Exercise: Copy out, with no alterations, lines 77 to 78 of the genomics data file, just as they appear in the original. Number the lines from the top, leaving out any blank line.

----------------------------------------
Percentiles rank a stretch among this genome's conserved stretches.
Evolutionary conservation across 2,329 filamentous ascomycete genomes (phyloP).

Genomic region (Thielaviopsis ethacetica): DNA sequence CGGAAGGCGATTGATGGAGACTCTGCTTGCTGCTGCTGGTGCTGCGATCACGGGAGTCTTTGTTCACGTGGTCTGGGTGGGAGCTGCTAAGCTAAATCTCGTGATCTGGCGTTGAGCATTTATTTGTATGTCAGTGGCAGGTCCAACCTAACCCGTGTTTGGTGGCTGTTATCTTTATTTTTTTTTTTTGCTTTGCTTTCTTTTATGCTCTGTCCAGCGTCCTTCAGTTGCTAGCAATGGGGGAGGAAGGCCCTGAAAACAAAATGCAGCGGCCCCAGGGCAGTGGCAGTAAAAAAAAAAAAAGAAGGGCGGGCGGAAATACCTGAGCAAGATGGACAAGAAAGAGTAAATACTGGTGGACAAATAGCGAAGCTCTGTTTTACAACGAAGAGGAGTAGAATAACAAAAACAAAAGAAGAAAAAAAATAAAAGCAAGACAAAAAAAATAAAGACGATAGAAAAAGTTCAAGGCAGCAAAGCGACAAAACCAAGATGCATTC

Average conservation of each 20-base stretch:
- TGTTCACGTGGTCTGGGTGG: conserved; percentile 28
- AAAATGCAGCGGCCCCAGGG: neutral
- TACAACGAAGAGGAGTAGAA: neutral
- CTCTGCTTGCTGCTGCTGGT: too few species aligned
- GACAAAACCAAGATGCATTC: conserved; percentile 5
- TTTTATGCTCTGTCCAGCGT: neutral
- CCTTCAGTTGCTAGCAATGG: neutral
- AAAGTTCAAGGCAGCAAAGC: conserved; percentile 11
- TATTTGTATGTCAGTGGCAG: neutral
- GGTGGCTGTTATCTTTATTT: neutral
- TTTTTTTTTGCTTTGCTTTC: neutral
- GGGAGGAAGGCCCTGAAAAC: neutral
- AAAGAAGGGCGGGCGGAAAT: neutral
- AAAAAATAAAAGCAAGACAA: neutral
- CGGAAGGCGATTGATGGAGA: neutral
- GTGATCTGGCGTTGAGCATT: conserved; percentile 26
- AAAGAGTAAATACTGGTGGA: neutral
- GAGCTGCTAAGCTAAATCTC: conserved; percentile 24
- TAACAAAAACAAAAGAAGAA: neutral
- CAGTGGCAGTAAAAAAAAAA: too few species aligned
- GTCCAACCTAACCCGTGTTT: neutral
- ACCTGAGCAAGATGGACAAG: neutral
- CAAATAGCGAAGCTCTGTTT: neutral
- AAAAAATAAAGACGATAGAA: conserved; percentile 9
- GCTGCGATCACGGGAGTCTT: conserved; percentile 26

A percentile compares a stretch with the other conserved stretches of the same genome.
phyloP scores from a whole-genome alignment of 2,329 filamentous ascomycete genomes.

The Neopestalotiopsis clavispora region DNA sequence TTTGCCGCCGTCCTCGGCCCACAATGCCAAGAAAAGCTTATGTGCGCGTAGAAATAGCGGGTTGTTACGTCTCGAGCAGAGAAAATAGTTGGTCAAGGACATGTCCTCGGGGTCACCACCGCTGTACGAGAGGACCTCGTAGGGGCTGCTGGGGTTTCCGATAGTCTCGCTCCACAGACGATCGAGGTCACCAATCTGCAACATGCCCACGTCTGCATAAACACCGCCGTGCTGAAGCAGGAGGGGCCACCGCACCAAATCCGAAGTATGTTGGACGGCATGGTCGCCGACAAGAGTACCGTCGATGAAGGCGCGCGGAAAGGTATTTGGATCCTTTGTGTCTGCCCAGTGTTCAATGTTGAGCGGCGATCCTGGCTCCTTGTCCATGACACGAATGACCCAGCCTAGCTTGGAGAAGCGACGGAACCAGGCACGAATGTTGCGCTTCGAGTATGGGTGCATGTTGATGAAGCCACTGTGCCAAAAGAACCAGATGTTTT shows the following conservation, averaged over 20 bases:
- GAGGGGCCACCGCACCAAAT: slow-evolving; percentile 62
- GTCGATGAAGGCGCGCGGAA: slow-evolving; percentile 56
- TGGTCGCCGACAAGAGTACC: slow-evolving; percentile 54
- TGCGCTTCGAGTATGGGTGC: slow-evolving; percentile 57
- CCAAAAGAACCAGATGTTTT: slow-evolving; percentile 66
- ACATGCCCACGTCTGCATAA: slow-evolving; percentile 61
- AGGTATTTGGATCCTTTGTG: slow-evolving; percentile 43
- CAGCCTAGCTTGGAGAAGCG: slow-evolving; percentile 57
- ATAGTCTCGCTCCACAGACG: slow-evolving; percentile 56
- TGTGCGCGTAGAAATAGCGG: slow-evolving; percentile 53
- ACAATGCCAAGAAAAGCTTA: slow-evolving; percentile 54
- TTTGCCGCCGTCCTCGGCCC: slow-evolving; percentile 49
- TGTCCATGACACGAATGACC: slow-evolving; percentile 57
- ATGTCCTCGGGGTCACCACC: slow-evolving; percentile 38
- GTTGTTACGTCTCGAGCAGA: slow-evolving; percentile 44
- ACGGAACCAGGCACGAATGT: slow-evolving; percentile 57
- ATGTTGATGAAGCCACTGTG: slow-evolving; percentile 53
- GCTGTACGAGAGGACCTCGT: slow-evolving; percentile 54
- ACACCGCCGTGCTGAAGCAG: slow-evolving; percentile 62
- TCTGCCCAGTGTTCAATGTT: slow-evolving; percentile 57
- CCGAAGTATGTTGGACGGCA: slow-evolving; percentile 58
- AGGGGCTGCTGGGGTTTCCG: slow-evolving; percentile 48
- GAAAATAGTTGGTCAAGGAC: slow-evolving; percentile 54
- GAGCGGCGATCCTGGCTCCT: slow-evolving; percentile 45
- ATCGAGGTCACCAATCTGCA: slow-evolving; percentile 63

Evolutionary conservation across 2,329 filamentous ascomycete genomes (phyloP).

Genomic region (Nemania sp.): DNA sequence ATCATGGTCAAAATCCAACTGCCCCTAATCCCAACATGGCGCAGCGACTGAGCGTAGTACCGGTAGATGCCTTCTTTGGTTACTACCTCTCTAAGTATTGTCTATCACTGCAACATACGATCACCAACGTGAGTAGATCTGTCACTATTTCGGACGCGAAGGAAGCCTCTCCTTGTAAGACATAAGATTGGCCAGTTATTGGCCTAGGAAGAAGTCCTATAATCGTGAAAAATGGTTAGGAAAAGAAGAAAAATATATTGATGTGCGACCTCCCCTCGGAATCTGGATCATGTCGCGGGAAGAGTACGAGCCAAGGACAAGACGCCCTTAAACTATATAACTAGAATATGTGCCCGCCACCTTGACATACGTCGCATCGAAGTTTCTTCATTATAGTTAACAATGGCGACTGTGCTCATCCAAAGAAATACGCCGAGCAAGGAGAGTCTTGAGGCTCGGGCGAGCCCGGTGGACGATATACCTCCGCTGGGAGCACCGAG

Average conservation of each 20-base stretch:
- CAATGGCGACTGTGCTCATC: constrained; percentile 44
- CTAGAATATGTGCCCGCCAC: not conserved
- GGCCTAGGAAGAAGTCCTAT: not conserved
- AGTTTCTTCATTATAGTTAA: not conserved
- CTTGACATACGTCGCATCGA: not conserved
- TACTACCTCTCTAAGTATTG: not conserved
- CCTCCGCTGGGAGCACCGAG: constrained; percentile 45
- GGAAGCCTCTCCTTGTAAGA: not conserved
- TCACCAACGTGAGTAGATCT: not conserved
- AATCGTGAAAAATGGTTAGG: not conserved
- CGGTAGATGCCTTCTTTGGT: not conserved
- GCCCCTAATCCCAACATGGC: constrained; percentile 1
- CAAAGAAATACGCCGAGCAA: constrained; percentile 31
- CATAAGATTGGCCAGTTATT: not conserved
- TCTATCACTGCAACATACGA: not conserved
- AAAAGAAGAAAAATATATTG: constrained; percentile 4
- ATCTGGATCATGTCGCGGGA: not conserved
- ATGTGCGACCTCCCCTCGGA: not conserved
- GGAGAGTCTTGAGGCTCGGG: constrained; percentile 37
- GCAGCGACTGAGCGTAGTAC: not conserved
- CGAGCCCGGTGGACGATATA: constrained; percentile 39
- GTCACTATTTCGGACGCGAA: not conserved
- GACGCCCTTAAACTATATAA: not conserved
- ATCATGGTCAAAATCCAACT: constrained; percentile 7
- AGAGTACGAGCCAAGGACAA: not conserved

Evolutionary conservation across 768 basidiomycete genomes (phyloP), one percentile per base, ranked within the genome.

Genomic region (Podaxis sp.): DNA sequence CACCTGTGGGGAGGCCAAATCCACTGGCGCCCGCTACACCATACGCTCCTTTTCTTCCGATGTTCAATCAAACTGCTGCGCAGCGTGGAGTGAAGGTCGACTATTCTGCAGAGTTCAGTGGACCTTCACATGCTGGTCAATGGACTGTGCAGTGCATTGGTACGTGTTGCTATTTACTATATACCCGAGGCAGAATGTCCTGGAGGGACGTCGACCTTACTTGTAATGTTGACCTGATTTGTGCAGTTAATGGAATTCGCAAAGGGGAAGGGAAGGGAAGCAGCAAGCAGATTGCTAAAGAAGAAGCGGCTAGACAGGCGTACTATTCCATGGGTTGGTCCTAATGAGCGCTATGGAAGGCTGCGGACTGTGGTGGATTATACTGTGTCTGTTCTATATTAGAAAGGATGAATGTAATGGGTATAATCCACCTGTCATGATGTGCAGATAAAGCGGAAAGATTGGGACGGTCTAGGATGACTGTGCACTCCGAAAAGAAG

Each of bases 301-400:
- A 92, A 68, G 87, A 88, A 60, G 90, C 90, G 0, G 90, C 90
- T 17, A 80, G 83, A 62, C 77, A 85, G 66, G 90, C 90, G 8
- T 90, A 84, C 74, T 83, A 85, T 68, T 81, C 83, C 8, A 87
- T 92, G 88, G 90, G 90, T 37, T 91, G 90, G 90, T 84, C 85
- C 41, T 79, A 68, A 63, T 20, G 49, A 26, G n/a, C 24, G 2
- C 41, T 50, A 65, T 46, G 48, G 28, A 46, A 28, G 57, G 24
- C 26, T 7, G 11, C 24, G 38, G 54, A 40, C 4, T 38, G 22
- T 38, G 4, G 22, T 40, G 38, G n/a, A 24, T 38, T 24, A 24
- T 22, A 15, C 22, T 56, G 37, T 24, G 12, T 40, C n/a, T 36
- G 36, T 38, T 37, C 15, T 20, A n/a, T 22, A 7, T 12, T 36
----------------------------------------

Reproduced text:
- ATCTGGATCATGTCGCGGGA: not conserved
- ATGTGCGACCTCCCCTCGGA: not conserved